Wednesday, May 04, 2005

And she's off! the rodeo, that is. Blog entries will be sporadic at best over the next few days since I'm taking some vacation and heading to the old home town. This weekend is Pioneer Days, the biggest town celebration in the Oklahoma Panhandle. It's bigger than Beaver, Oklahoma's cowchip throwing context or Liberal, Kansas' pancake flipping race. Nearby Hooker, doesn't have anything special, but I just thought a small number of you would appreciate knowing I grew up within an hour of Beaver and Hooker, Oklahoma. Every year, Hooker High School would go to Washington DC and students would take extra shirts and logo items. They were always in high demand in the big city.

The Guymon Pioneer Days Rodeo is the largest small town rodeo on the country with nearly 900 cowboys competing in 7 posted events. (There are usually a group of kids who show up for Mutton Bustin' before the show -- this is where small kids, toddler-size, don helmets and grab on to a big handful of wooly sheep. If they stay on the sheep's back for long enough, they win a prize. It's pretty hysterical to watch.) Even without the sheep, the Guymon rodeo is known as the Saddle Bronc rodeo to win although there's nearly always good bull riding, too. As far as pro rodeo goes (it's on the PRCA circuit) it's the number 10 purse in the country.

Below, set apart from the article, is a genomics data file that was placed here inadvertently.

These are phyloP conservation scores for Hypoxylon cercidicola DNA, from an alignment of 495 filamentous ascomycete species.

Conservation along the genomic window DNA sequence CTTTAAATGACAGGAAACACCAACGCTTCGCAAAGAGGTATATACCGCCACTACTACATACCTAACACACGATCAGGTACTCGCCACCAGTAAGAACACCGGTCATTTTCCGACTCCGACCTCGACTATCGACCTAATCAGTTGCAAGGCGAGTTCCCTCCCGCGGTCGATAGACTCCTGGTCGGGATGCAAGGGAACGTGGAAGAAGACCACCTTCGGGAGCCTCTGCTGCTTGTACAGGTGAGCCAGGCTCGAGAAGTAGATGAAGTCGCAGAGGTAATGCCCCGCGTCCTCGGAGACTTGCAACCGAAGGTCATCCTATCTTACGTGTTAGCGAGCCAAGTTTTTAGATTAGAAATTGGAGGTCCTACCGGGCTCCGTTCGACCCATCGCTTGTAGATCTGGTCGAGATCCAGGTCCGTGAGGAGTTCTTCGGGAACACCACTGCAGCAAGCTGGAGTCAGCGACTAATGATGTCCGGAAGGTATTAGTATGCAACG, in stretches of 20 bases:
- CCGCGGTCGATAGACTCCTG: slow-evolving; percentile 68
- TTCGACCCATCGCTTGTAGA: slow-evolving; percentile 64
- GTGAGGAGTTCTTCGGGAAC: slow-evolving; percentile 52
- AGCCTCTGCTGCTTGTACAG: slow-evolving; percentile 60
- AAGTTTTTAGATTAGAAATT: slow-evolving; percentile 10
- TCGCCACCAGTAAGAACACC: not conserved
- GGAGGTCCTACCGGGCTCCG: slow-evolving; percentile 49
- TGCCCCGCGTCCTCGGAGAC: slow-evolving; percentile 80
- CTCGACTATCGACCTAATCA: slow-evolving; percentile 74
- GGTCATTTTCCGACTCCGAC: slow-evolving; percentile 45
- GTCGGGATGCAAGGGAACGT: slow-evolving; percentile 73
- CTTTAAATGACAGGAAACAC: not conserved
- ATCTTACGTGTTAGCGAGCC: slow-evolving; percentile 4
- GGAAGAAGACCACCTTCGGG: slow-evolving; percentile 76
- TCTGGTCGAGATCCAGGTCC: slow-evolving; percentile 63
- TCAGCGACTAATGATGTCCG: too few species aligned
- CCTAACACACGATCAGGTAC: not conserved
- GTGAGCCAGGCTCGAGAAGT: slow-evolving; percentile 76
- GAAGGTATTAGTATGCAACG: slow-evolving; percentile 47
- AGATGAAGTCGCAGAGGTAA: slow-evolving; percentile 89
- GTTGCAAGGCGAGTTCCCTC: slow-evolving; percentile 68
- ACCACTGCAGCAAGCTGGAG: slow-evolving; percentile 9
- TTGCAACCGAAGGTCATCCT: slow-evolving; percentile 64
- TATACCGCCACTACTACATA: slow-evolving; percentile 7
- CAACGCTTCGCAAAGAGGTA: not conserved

Riding rodeo is a hard life taken up by lots of young men in the late teens and early 20s taking it up. Many of these kids will ride in prelim rounds (called "slack") at various ranch arenas around the area during the week. Others will ride in the evening performance on Friday night, then pack up, ride in another rodeo on Saturday, and come back for the finals (called the "short go") on Sunday. Given the number of points needed to compete in the national event and the number of times you're likely to win or even succeed on any start -- say stay on the bull or keep your horse from breaking the barrier in a speed event -- it becomes clear that these young men have to ride in up to 100 or more events a year. It's a tough life with money problems, fleabag motels and vet bills, but they love it.

Rodeo is big business. The bucking horses, bulls, steers and other cattle come from stock contractors. Plus there are professional announcers, rodeo clowns (one of whom is called a "barrel man" and specifically is out during the bull riding events) and all kinds of cowboys. Sponsors, vendors, vets, hands, and even the rodeo queens are all part of the package.

So, if anyone needs me, I'll be home for a long round of BBQs, picnics, wagon trains, horses, fireworks and the parade with family and a few old friends.


At Thu May 05, 10:28:00 PM, Blogger Erudite Redneck said...

Have fun! I'm jealous. I haven't been to a decent rodeo since I left Texas.


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